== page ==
Tape-lifting is an efficient method for collecting traces of cellular material from fabrics. Since 2006, an in-house adhesive tape has been used in casework at the Swedish National Forensic Centre, LinkÃ¶ping. Although this tape gives good DNA yields, we aim to replace it with a commercial tape to save cost and labor. In order to enable a fair comparison between different adhesive tapes, we have developed and evaluated a method for production of relevant reference material. One person, known to be a good shedder, wore identical long-sleeved T-shirts under controlled circumstances, and trace recovery was systematically performed with the in-house tape (3 T-shirts, total of 24 samples). Each sample was DNA extracted (Chelex) and quantified (Quantifiler Human DNA Quantification kit) to find the normal variation within the reference material.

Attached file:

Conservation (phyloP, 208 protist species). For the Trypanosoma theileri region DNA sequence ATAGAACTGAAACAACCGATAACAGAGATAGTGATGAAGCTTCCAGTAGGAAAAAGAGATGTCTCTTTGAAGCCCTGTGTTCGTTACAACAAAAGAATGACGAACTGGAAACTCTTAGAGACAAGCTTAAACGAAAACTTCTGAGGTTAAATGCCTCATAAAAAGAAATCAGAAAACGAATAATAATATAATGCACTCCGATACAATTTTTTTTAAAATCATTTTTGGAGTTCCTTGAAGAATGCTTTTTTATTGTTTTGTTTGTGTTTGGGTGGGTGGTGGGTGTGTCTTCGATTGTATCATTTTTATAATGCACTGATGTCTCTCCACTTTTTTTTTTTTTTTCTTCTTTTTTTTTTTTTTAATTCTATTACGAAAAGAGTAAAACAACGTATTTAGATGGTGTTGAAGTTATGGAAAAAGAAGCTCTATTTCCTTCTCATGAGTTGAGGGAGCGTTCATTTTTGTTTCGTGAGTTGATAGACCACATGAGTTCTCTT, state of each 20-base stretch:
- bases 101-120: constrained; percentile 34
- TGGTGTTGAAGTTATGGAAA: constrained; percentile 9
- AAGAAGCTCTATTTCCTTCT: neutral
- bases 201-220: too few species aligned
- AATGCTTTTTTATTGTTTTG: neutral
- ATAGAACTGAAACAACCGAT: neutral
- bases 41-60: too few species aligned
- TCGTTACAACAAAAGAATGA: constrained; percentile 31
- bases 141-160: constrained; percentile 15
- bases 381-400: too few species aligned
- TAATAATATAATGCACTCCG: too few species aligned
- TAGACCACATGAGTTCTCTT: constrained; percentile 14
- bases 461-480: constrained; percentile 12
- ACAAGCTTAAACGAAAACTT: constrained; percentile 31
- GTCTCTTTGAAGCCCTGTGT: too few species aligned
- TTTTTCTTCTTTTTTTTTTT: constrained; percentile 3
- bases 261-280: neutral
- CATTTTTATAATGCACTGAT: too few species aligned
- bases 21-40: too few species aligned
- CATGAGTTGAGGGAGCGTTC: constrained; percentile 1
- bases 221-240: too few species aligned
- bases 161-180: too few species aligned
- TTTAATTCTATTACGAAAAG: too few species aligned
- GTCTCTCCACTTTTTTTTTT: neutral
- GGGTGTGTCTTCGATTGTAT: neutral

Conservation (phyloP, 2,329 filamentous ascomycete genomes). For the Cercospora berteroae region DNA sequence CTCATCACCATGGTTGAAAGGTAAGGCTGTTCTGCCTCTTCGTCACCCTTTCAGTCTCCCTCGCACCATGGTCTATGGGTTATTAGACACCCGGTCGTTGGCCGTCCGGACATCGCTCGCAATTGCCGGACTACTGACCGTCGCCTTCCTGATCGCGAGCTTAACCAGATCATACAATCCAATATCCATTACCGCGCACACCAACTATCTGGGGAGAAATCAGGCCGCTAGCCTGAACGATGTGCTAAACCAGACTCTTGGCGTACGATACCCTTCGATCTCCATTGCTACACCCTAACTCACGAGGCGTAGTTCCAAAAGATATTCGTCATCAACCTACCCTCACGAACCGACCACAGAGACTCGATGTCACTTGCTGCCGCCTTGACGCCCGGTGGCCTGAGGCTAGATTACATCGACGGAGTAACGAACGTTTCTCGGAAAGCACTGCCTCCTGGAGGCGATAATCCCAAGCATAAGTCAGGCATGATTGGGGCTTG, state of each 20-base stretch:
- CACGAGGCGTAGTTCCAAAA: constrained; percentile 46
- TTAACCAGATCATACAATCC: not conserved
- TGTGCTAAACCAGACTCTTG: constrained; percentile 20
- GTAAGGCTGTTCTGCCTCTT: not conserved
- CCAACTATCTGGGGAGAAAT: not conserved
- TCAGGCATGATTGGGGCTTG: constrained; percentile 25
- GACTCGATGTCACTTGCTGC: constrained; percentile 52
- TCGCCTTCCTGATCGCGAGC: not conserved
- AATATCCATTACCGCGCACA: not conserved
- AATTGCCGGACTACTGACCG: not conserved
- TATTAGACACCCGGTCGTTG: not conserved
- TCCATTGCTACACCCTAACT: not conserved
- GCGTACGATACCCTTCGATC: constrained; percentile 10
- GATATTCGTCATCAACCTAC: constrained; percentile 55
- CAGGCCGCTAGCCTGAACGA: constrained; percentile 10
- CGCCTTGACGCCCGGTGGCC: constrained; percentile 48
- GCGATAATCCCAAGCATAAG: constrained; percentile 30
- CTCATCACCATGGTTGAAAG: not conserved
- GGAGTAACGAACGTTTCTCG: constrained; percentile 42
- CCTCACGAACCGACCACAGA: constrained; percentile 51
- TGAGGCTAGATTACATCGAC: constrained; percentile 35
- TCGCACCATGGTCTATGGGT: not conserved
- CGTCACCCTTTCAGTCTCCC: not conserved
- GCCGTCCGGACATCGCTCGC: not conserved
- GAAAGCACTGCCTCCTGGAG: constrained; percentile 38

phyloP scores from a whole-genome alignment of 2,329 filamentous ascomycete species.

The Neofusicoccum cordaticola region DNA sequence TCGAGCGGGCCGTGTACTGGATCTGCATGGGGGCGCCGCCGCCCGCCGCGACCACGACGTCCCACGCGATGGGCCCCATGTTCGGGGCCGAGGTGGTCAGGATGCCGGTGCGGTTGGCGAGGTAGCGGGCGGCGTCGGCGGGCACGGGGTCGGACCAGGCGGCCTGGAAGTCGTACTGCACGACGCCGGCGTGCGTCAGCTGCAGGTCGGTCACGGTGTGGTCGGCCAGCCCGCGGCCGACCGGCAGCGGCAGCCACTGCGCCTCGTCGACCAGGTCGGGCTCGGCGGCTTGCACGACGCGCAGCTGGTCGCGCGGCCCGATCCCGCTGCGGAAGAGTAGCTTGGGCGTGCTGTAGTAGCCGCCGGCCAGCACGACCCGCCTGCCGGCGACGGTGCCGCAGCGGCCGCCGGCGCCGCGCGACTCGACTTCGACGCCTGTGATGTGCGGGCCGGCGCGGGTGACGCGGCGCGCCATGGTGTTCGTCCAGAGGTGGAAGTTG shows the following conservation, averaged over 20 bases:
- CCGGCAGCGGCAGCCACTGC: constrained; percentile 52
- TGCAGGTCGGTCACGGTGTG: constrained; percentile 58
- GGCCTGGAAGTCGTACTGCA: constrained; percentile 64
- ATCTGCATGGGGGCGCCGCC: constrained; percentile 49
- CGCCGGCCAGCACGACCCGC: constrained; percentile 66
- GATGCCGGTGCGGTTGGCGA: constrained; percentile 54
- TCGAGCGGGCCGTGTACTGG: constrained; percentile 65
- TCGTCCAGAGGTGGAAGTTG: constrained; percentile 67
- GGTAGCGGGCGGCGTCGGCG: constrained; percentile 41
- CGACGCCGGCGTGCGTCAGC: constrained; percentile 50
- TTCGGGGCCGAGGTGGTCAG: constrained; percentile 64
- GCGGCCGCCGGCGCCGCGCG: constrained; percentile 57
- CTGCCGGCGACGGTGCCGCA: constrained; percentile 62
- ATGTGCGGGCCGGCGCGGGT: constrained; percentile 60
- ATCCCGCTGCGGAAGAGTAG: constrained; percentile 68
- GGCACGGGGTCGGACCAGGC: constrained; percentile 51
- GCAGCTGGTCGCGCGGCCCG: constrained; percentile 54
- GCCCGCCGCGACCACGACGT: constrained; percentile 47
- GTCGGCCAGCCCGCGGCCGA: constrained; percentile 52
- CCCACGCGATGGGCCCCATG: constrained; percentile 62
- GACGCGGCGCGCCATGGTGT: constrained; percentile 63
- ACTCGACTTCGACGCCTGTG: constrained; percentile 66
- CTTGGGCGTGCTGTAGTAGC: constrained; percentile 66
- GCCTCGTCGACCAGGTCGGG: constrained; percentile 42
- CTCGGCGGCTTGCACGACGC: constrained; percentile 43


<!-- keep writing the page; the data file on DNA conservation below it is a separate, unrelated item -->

The DNA recovery differed considerably between samples, with obtained DNA concentrations between 0.010-0.481 ng/Î¼L (mean: 0.083, standard deviation: 0.116 ng/Î¼L). Applying such a reference material for comparison between two commercial tapes and our in-house tape resulted in mean DNA recoveries plus/ minus one standard deviation of 0.013Â±0.006 ng/Î¼L (Scenesafe FAST Box), 0.012Â±0.007 ng/Î¼L (Touch Tape), and 0.023Â±0.013 ng/Î¼L (in-house tape).
The in-house tape gave statistically significant higher yield compared to Touch Tape (p<0.05), but for Scenesafe the difference was not significant. Shedding of cells to worn clothes is a random process. Having a systematically prepared, casework-like reference material with known variation is therefore vital for comparative studies of tapes.
2015. 267-268 p.